Mum Tina Treadwell sent photos of one-year-old Taylor to modelling agencies because 'he was such a cutie'.
But when Tina's sister Geraldine saw the shots, she noticed the unusual 'glow' in his eyes that is a sign of retinoblastoma – an aggressive, deadly eye cancer.
It grows quickly, but if it's detected early - using a simple camera flash - it can save the child's life and possibly prevent the removal of the eye.
Doctors confirmed that Taylor had three small tumours in his left eye and a larger one in his right.
Tina said: "The bigger tumour had torn his retina, leaving him blind in that eye."
Taylor had four months of chemotherapy to shrink the tumours at Great Ormond Street Hospital and he has now been discharged although he is now blind in one eye and he'll need regular checks to ensure the cancer doesn't return.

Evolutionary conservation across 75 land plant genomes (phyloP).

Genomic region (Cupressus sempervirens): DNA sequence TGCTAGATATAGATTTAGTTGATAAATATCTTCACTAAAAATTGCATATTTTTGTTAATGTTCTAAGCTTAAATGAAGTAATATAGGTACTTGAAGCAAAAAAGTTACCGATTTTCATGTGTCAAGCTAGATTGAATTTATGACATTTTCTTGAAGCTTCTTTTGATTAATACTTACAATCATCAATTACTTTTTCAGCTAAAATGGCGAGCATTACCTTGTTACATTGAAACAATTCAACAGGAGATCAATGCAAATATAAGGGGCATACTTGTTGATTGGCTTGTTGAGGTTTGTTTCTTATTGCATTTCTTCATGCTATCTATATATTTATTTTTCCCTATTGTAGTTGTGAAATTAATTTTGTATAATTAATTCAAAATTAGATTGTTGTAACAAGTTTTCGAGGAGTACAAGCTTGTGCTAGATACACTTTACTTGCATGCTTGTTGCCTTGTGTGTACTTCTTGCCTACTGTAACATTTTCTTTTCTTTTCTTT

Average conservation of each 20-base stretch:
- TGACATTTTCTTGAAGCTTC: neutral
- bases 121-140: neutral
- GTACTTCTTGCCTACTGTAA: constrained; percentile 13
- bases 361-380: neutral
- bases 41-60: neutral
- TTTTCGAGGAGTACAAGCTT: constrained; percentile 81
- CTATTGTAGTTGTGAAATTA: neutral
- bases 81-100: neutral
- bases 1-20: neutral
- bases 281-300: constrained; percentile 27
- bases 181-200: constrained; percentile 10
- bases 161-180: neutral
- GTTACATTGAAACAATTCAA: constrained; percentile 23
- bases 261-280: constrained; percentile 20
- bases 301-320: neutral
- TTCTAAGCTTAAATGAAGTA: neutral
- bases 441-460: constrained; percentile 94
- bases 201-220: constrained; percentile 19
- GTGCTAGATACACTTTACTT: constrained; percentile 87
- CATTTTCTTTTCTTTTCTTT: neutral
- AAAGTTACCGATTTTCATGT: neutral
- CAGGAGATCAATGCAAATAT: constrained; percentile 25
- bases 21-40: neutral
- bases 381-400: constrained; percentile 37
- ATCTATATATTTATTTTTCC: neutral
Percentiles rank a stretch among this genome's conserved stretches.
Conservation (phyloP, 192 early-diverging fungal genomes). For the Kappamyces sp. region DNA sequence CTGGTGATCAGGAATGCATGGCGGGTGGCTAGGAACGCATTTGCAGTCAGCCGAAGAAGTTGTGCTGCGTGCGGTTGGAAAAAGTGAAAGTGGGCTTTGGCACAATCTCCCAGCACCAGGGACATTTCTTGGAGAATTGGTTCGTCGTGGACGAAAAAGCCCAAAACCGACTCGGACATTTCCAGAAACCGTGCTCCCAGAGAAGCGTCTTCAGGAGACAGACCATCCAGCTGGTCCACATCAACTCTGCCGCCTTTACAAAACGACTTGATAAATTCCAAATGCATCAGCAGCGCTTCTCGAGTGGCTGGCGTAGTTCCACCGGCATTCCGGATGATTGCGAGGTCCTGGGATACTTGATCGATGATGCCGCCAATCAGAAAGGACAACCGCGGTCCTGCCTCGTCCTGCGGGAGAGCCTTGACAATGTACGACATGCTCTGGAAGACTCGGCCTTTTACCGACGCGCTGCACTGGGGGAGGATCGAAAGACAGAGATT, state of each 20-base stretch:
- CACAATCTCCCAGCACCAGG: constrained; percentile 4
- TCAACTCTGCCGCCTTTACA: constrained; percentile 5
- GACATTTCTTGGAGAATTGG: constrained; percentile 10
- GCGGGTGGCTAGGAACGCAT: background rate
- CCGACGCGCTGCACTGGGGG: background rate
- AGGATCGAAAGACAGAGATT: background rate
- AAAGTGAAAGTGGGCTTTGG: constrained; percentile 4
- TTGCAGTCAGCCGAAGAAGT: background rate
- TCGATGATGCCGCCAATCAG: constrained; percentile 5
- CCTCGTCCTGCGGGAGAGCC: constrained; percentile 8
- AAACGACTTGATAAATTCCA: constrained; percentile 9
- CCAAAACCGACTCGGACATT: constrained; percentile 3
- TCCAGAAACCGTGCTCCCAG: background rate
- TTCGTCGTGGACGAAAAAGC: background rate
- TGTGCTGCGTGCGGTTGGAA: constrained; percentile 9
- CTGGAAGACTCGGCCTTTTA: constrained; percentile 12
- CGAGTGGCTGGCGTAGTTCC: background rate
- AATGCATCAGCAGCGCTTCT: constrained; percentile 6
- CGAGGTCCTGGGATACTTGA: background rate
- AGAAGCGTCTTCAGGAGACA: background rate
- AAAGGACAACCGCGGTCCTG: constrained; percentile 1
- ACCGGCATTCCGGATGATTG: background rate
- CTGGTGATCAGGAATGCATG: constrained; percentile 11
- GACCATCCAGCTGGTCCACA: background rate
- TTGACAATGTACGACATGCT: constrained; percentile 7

Two years on, the family was contacted by the Childhood Eye Cancer Trust and asked Taylor, now aged three, to model in a campaign showing how to detect the disease using just a smartphone camera.The posters show a close up of Taylor's eyes which have been printed with light-reflective ink, so when you take a photo using a flash, the pupils have the signature cancerous 'glow'.
Tina, 45, from Yateley, Hampshire, said: "It's hard to believe that a photograph saved Taylor's life. I'd spotted it before but assumed it was the camera flash."
And there is hope on the horizon for the family.
Tina added: "Doctors have since said that blood is flowing to Taylor's retina, so hopefully it might reattach one day.
"If it does, Taylor may get a little of his sight back. But whatever happens he'll be a star in my eyes."HOW TO DETECTED CHILDHOOD EYE CANCER WITH YOUR SMART PHONE
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